or Connect
Styleforum › Forums › Men's Style › Classic Menswear › Should Asians wear tweeds, browns, and bold patterns?
New Posts  All Forums:Forum Nav:

Should Asians wear tweeds, browns, and bold patterns? - Page 5

post #61 of 152
Quote:
Originally Posted by vitaminc View Post
Bold patterns: will look ludicrous on people with small frames, regardless of ethnicity.

I think it depends on the overall ensemble. Bold patterns will look over the top on anyone, if they're combined in an overly garish way.
post #62 of 152
What's the BFD about Asian guys wearing tweeds, browns and bold patterns?

I think the average Asian complexion actually looks very good with browns. Much better than the average pasty skinned Anglo.

As far as tweeds and bold patterns, it is a look that you either pull off or you don't because you know how to do it right and not make it look like an English costume. This is a silly discussion.
post #63 of 152
Quote:
Originally Posted by pocketsquareguy View Post
What's the BFD about Asian guys wearing tweeds, browns and bold patterns?

I think the average Asian complexion actually looks very good with browns. Much better than the average pasty skinned Anglo.

As far as tweeds and bold patterns, it is a look that you either pull off or you don't because you know how to do it right and not make it look like an English costume. This is a silly discussion.

Tweed = Scottish, so probably Scottish costume would be more appropriate.
post #64 of 152
Quote:
Originally Posted by Douglas View Post
Seminoles are Indians, right?

No, I mean an actual Asian people, noted victims of European aggression.

I have never understood why "Oriental" became non-PC all of a sudden. I had to reprimand my former dentist for using the term. I think he said some dental condition "was a common problem with orientals." His last name, amusingly enough, was Yasuda! I always thought it was a useful term. Certainly, if anyone wants to call me an "occidental," it's fine with me. It's what I am.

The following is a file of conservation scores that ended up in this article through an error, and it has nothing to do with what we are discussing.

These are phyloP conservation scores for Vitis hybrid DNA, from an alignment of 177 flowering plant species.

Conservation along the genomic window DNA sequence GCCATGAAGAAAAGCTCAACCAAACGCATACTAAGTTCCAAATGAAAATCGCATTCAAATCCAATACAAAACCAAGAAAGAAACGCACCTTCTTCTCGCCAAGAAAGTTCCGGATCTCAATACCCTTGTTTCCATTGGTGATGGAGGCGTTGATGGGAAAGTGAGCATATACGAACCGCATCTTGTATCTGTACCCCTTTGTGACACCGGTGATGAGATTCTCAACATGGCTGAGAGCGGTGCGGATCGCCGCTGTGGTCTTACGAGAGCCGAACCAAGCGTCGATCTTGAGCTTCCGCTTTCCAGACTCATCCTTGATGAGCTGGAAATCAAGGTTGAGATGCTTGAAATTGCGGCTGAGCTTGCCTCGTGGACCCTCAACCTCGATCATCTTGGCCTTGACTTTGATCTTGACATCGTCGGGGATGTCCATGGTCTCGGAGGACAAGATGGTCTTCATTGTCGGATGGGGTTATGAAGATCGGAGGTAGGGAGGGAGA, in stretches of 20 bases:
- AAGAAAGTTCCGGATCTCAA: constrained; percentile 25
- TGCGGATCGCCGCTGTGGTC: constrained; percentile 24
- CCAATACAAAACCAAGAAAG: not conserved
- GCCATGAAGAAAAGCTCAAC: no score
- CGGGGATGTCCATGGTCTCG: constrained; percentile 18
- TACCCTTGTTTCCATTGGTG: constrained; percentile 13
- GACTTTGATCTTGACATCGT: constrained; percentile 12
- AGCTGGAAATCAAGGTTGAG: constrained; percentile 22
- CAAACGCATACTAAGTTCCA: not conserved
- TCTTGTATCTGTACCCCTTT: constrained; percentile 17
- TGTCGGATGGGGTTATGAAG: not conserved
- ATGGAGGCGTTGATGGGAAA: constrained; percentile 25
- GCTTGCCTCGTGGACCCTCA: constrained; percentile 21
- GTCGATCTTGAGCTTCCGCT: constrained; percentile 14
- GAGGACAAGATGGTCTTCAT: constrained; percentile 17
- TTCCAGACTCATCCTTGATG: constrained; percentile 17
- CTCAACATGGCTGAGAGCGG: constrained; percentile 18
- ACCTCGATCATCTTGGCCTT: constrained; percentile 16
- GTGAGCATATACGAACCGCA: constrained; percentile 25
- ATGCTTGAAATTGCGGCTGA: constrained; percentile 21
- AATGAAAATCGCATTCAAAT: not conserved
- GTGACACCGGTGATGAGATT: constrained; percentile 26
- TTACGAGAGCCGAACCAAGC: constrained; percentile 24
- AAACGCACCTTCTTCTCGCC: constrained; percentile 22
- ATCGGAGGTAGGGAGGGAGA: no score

I would hardly put "negro" and "porch monkey" in the same category. The one was the honorable and preferred term for people of African ancestry for the first three decades of my life, at which time it was quite abruptly supplanted by "black." "Porch monkey" needs no comment!
post #65 of 152
Quote:
Originally Posted by academe View Post
Tweed = Scottish, so probably Scottish costume would be more appropriate.

Sir, I stand corrected.
post #66 of 152
Quote:
Originally Posted by mafoofan View Post
What about all the Italians and Indiana Jones?

ok, I'll cry 'uncle' and concede to a point.

The FULL - tweed, brown,.. - look is best on WHITE guys mostly. Italian, Swede, Brit whatever.

I think if an Asian wears a tweed jacket that looks like it came out of the pages of Country Life; he should NOT add to its aspect of regional kit by accessorizing it with obviously English or Italian shoes, hats, tweedy ties. If I owned a jacket like one of yours I would treat it as streetwear; with jeans.

Maf, this is not a dig at you; I just don't like the overall look of tweed and brown. It's too regional and uniformish - like those roomy outfits people from Pakistan wear; with the beard, and the headgear... I think I had better stop typing.
post #67 of 152
Quote:
Originally Posted by academe View Post
Tweed = Scottish, so probably Scottish costume would be more appropriate.